Kinsey Gall Wasps
The Kinsey Collection is one of the greatest assets of the American Museum of Natural History (New York, USA). The collection is made up of 5.5 million oak-gall inducing insects (Cynipidae: Cynipini), 1.25 million inquilines, which lay their eggs in the galls made by others, and 0.25 million galls. From México alone, Alfred Kinsey described more than 130 species of cynipd wasps in three years (Pujade-Villar et al., 2009).
Kinsey devoted his academic life to the investigation of gall wasp taxonomy for more than 20 years. By the time of his death, he had examined more than five million specimens. In addition to collecting large numbers of specimens, Kinsey also measured these tiny specimens under the microscope and noted a variety of differences between them. Because of Kinsey's interest in speciation and biogeography, he needed to collect specimens from diverse regions.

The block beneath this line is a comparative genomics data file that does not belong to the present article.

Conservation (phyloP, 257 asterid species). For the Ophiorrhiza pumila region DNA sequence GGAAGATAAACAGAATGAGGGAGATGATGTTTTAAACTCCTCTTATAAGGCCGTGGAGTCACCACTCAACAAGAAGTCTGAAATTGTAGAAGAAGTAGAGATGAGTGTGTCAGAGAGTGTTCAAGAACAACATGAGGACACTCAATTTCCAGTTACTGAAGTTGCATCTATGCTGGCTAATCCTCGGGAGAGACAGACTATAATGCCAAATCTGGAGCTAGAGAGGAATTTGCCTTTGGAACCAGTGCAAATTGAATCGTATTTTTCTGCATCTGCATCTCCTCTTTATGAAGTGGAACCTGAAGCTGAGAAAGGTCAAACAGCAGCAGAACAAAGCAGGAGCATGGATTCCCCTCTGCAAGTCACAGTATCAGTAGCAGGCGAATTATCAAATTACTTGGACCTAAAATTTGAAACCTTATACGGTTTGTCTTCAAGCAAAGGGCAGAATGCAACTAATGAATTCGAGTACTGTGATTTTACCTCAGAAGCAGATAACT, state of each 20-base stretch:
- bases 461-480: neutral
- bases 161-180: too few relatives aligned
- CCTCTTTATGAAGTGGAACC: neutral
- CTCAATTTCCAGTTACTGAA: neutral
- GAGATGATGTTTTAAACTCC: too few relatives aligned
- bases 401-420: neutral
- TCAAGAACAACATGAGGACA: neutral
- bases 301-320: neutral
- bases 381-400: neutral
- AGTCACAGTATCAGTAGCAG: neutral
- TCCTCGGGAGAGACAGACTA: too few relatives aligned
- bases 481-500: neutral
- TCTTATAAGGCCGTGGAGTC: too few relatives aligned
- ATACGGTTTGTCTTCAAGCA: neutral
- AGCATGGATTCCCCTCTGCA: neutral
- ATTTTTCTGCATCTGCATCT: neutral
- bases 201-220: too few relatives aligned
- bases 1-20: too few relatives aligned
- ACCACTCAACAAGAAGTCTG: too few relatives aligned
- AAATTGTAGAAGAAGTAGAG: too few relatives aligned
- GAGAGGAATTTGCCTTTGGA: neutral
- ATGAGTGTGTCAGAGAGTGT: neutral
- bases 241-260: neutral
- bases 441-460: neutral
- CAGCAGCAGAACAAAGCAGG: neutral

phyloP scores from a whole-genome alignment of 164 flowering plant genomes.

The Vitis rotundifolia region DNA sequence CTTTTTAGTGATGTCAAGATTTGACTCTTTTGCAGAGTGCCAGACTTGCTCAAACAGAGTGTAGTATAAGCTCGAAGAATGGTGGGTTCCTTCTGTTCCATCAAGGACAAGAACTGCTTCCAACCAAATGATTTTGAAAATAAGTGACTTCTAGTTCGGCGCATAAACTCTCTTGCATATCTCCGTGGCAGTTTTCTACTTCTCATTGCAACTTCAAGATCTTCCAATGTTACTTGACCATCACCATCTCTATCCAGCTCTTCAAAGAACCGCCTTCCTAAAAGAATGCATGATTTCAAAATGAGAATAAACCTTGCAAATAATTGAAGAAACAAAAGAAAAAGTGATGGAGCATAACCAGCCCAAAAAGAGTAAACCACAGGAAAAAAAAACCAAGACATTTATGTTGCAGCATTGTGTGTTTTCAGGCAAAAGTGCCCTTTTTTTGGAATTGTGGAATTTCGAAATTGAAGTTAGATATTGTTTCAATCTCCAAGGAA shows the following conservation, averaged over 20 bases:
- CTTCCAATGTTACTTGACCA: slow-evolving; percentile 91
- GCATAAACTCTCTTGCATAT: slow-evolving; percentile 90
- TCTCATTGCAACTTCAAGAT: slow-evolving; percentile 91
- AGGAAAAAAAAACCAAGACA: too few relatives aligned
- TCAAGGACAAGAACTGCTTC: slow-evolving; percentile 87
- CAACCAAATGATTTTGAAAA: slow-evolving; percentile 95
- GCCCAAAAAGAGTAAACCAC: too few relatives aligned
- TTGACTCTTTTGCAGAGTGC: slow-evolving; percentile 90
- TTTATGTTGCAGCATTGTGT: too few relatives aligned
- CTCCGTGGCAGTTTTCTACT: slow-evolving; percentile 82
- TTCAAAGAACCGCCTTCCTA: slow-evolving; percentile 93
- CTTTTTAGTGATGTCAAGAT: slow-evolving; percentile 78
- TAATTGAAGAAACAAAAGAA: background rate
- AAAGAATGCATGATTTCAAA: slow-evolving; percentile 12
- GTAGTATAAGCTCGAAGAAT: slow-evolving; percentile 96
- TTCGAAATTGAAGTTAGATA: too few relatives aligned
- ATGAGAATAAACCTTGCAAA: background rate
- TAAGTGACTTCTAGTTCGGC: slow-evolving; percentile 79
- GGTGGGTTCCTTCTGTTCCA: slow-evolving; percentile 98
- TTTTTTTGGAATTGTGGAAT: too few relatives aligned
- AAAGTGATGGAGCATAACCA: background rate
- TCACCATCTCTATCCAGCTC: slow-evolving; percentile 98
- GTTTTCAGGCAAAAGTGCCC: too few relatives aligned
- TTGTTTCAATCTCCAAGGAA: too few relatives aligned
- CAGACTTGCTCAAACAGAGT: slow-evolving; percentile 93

The Kinsey Collection has not been well documented in spite of its great scientific and cultural value. The lectotypes of many species are not designated and the physical arrangement of the collection, which is scattered, makes access to the Kinsey Collection difficult. Kinsey’s work was incomplete; he left many species undescribed but labeled with manuscript names because in 1937, he left entomology to devote himself to studies on human sexual behavior. According to Pujade-Villar et al. (2009), the generic placement of several species is doubtful and needs revision. The species from Mexico were revised by Pujade-Villar and Ferrer-Suay (2015), who made some taxonomic changes.
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